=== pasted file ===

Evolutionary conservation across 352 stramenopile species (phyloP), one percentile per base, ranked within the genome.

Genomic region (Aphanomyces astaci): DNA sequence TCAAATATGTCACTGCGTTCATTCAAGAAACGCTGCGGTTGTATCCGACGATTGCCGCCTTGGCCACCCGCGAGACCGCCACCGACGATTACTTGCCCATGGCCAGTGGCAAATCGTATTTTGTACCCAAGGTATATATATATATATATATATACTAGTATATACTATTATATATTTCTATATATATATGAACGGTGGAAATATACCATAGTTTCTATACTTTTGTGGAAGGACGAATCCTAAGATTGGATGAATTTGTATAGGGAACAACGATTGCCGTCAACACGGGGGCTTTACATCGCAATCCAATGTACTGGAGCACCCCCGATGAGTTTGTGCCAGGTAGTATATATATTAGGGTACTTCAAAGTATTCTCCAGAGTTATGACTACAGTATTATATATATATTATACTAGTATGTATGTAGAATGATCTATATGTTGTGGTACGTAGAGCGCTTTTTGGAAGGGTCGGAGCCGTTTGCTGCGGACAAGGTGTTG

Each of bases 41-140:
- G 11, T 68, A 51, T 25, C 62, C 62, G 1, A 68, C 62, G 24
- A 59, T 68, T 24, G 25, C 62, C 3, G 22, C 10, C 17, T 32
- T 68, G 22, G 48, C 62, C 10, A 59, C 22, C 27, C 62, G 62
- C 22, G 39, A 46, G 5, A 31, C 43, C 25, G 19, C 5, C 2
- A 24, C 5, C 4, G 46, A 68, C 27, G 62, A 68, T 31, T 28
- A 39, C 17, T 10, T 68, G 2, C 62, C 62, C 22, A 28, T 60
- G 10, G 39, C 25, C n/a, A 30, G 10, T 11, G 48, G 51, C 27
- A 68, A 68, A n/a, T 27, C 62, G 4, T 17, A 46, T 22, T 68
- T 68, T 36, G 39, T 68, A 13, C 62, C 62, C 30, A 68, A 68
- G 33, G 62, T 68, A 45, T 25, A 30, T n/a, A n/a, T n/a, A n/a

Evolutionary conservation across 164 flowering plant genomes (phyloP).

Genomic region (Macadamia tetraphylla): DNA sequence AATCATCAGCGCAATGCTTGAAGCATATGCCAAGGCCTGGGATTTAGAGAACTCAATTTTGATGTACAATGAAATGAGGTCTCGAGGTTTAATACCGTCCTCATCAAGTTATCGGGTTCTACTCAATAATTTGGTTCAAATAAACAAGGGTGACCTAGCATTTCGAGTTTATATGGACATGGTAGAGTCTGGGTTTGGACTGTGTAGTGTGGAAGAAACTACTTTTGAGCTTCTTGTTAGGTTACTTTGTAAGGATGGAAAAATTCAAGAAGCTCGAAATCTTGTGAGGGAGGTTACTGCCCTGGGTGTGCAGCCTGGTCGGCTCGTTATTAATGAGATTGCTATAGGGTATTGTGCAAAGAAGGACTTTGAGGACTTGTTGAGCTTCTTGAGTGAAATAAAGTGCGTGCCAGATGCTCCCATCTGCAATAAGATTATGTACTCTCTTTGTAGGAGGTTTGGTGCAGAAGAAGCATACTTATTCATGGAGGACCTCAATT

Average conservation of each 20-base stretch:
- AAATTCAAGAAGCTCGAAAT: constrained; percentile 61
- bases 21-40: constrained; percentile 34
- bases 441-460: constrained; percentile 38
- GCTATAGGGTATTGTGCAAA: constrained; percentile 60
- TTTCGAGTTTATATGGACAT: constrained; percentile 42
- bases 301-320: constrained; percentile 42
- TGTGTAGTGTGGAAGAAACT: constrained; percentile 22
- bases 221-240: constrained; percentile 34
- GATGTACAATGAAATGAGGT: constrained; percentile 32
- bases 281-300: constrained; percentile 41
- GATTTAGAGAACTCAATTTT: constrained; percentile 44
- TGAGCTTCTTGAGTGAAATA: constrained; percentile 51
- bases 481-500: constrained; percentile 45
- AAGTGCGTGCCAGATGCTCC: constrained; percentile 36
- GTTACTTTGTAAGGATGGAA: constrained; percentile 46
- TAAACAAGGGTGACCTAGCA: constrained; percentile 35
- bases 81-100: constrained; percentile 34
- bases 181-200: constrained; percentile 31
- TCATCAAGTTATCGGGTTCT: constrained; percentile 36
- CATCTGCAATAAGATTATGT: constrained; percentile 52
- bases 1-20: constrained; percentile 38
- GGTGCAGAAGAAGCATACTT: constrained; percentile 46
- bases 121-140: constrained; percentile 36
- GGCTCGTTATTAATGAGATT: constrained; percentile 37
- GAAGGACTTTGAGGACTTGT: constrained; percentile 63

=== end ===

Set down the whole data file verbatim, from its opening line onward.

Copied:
Evolutionary conservation across 352 stramenopile species (phyloP), one percentile per base, ranked within the genome.

Genomic region (Aphanomyces astaci): DNA sequence TCAAATATGTCACTGCGTTCATTCAAGAAACGCTGCGGTTGTATCCGACGATTGCCGCCTTGGCCACCCGCGAGACCGCCACCGACGATTACTTGCCCATGGCCAGTGGCAAATCGTATTTTGTACCCAAGGTATATATATATATATATATATACTAGTATATACTATTATATATTTCTATATATATATGAACGGTGGAAATATACCATAGTTTCTATACTTTTGTGGAAGGACGAATCCTAAGATTGGATGAATTTGTATAGGGAACAACGATTGCCGTCAACACGGGGGCTTTACATCGCAATCCAATGTACTGGAGCACCCCCGATGAGTTTGTGCCAGGTAGTATATATATTAGGGTACTTCAAAGTATTCTCCAGAGTTATGACTACAGTATTATATATATATTATACTAGTATGTATGTAGAATGATCTATATGTTGTGGTACGTAGAGCGCTTTTTGGAAGGGTCGGAGCCGTTTGCTGCGGACAAGGTGTTG

Each of bases 41-140:
- G 11, T 68, A 51, T 25, C 62, C 62, G 1, A 68, C 62, G 24
- A 59, T 68, T 24, G 25, C 62, C 3, G 22, C 10, C 17, T 32
- T 68, G 22, G 48, C 62, C 10, A 59, C 22, C 27, C 62, G 62
- C 22, G 39, A 46, G 5, A 31, C 43, C 25, G 19, C 5, C 2
- A 24, C 5, C 4, G 46, A 68, C 27, G 62, A 68, T 31, T 28
- A 39, C 17, T 10, T 68, G 2, C 62, C 62, C 22, A 28, T 60
- G 10, G 39, C 25, C n/a, A 30, G 10, T 11, G 48, G 51, C 27
- A 68, A 68, A n/a, T 27, C 62, G 4, T 17, A 46, T 22, T 68
- T 68, T 36, G 39, T 68, A 13, C 62, C 62, C 30, A 68, A 68
- G 33, G 62, T 68, A 45, T 25, A 30, T n/a, A n/a, T n/a, A n/a

Evolutionary conservation across 164 flowering plant genomes (phyloP).

Genomic region (Macadamia tetraphylla): DNA sequence AATCATCAGCGCAATGCTTGAAGCATATGCCAAGGCCTGGGATTTAGAGAACTCAATTTTGATGTACAATGAAATGAGGTCTCGAGGTTTAATACCGTCCTCATCAAGTTATCGGGTTCTACTCAATAATTTGGTTCAAATAAACAAGGGTGACCTAGCATTTCGAGTTTATATGGACATGGTAGAGTCTGGGTTTGGACTGTGTAGTGTGGAAGAAACTACTTTTGAGCTTCTTGTTAGGTTACTTTGTAAGGATGGAAAAATTCAAGAAGCTCGAAATCTTGTGAGGGAGGTTACTGCCCTGGGTGTGCAGCCTGGTCGGCTCGTTATTAATGAGATTGCTATAGGGTATTGTGCAAAGAAGGACTTTGAGGACTTGTTGAGCTTCTTGAGTGAAATAAAGTGCGTGCCAGATGCTCCCATCTGCAATAAGATTATGTACTCTCTTTGTAGGAGGTTTGGTGCAGAAGAAGCATACTTATTCATGGAGGACCTCAATT

Average conservation of each 20-base stretch:
- AAATTCAAGAAGCTCGAAAT: constrained; percentile 61
- bases 21-40: constrained; percentile 34
- bases 441-460: constrained; percentile 38
- GCTATAGGGTATTGTGCAAA: constrained; percentile 60
- TTTCGAGTTTATATGGACAT: constrained; percentile 42
- bases 301-320: constrained; percentile 42
- TGTGTAGTGTGGAAGAAACT: constrained; percentile 22
- bases 221-240: constrained; percentile 34
- GATGTACAATGAAATGAGGT: constrained; percentile 32
- bases 281-300: constrained; percentile 41
- GATTTAGAGAACTCAATTTT: constrained; percentile 44
- TGAGCTTCTTGAGTGAAATA: constrained; percentile 51
- bases 481-500: constrained; percentile 45
- AAGTGCGTGCCAGATGCTCC: constrained; percentile 36
- GTTACTTTGTAAGGATGGAA: constrained; percentile 46
- TAAACAAGGGTGACCTAGCA: constrained; percentile 35
- bases 81-100: constrained; percentile 34
- bases 181-200: constrained; percentile 31
- TCATCAAGTTATCGGGTTCT: constrained; percentile 36
- CATCTGCAATAAGATTATGT: constrained; percentile 52
- bases 1-20: constrained; percentile 38
- GGTGCAGAAGAAGCATACTT: constrained; percentile 46
- bases 121-140: constrained; percentile 36
- GGCTCGTTATTAATGAGATT: constrained; percentile 37
- GAAGGACTTTGAGGACTTGT: constrained; percentile 63